Wednesday, November 23, 2016
Warren Coile was sitting in a pew during an evening service at Crawford Street Methodist Church in Vicksburg when he got the call. A lay member had just talked about the need for more people in the Methodist Church when a voice told him, "You can do that."
To this day, Coile considers that moment his call to ministry. But at first, it wasn't what he wanted to do. Coile, 54, long wanted to be a doctor.
Though he was born in Jackson, he grew up in Kentucky and Indiana. His parents divorced when he was 15, and the next summer, Coile moved with his mom, Gayle, to Vicksburg to be closer to family. He studied at Northeastern Louisiana University (now the University of Louisiana at Monroe), where he graduated in 1984 with a bachelor's degree in zoology.
At age 20 while attending NLU, he says he finally surrendered to the call to ministry. After graduating from NLU, he attended Emory University School of Theology, where he graduated in 1988 with a Master's of Divinity degree. He is currently the pastor at St. Mark's United Methodist Church in Brandon.
"I met some of the best scholars (at Emory)," he says. He still remembers an important lesson he learned there. He says a pastor told him: "'We are a pre-Christian people living in a post-Christendom world. We have relied too much on the culture to do our spiritual work for us. The intangible spirit is a major force and can prompt us to do good things. We must not forget that."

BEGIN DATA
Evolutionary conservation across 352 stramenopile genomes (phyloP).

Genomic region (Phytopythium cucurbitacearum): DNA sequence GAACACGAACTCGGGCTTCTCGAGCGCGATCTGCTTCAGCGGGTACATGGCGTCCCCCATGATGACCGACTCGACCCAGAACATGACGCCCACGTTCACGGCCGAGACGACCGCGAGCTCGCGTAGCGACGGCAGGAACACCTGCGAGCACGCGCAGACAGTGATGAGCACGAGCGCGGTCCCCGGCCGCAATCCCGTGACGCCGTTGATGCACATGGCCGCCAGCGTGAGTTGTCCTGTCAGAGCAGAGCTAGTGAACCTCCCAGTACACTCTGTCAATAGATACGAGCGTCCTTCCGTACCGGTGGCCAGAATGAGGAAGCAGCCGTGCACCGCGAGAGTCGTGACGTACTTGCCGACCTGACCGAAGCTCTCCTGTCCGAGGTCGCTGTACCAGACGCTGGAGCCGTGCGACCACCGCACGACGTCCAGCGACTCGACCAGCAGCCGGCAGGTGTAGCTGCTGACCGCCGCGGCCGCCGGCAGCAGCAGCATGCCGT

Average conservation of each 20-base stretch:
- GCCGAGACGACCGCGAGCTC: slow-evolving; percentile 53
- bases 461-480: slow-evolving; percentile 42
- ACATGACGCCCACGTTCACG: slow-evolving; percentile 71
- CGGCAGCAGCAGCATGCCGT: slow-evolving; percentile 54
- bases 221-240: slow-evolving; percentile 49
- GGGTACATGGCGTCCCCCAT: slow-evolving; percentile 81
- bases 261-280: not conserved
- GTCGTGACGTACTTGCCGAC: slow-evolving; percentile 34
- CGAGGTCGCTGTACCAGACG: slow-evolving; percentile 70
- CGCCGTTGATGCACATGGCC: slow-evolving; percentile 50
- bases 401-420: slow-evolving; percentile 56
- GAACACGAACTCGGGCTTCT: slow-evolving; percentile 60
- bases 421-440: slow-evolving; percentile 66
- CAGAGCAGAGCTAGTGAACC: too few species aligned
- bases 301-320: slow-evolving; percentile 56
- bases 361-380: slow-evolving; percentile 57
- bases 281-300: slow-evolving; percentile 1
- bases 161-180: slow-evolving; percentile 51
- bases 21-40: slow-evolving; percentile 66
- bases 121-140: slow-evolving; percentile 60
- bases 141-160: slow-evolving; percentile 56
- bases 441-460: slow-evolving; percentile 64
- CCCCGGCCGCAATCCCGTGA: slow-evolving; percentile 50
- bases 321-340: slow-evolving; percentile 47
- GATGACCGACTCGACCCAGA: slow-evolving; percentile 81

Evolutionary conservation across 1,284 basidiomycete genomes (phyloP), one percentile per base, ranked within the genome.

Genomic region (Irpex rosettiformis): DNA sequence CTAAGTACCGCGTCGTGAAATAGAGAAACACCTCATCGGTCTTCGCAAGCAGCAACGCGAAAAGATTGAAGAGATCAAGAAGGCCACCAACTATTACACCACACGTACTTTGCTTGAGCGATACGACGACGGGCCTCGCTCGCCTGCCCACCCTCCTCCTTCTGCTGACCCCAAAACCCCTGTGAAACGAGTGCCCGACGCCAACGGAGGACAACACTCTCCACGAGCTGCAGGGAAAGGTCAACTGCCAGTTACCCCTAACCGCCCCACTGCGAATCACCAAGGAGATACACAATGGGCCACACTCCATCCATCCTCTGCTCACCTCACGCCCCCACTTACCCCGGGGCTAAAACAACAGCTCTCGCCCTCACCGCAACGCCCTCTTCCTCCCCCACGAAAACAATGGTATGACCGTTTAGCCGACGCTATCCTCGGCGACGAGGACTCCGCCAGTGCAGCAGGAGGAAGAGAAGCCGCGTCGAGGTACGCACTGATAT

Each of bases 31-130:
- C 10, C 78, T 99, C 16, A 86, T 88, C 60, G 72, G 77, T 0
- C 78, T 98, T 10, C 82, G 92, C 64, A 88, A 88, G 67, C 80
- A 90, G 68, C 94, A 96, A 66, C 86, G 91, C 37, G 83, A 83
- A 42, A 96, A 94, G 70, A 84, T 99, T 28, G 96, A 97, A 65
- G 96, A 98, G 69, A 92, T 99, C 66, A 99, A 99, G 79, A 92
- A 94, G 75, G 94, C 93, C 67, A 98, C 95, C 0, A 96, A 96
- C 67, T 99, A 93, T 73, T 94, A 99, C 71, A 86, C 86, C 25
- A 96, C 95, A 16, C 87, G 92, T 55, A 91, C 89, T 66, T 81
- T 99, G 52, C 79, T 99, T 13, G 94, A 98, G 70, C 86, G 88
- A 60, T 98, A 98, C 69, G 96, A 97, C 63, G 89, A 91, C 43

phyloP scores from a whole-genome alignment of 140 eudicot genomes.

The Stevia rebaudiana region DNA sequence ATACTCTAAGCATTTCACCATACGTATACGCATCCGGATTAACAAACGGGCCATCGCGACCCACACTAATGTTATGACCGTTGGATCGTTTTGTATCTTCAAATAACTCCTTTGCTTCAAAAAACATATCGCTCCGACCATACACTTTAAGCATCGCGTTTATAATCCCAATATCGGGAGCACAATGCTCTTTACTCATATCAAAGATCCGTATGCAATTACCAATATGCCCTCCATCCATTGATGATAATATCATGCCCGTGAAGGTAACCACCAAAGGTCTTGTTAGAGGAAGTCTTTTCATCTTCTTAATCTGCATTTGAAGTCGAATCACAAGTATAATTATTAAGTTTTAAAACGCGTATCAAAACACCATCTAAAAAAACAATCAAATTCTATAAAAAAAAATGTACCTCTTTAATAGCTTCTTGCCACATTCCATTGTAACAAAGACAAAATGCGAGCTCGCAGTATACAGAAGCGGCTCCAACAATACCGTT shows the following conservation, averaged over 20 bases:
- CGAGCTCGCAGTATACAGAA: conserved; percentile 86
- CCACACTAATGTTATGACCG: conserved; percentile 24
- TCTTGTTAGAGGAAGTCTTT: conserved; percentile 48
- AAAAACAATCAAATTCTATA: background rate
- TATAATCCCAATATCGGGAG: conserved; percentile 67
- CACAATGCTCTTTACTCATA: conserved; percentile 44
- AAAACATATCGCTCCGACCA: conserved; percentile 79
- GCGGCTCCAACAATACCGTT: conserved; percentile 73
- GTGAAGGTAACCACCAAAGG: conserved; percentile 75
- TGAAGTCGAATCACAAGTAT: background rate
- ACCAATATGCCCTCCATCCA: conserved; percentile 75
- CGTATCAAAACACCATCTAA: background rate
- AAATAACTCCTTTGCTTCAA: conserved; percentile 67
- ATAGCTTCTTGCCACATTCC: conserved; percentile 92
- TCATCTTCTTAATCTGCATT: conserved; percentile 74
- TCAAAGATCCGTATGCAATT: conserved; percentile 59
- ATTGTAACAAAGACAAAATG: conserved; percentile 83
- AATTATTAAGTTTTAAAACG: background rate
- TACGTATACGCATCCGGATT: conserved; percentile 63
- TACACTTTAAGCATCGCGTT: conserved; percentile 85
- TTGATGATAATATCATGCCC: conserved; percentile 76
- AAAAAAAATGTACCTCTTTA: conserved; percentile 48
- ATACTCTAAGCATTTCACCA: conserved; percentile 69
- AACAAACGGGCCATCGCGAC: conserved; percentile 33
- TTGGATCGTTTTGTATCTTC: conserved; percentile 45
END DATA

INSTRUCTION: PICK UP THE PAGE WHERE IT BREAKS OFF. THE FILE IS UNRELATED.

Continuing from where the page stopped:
Coile says one of the most rewarding but difficult aspects to being a pastor is grappling with the complexity of people. He says that the institution of church must not focus on pure maintenance (aspects such as worrying about how many people are in the church, and taking care of buildings and property), but instead, it should focus on society's changing demographics.
"We must use God's grace as an overarching healing force; it will work together for everyone's benefit," he says. "We must exercise the common good."
Coile believes the common good is paramount to the preservation of society after a fractious election. The day after the winner was declared, Coile and other Methodist churches in the area held a prayer service on the grounds of the state capitol to pray for healing and reconciliation in the country.
Coile has a wife, Linus, and two children, Clifford and Nelson. He likes the diversity, arts culture and the convenience of the Jackson metro.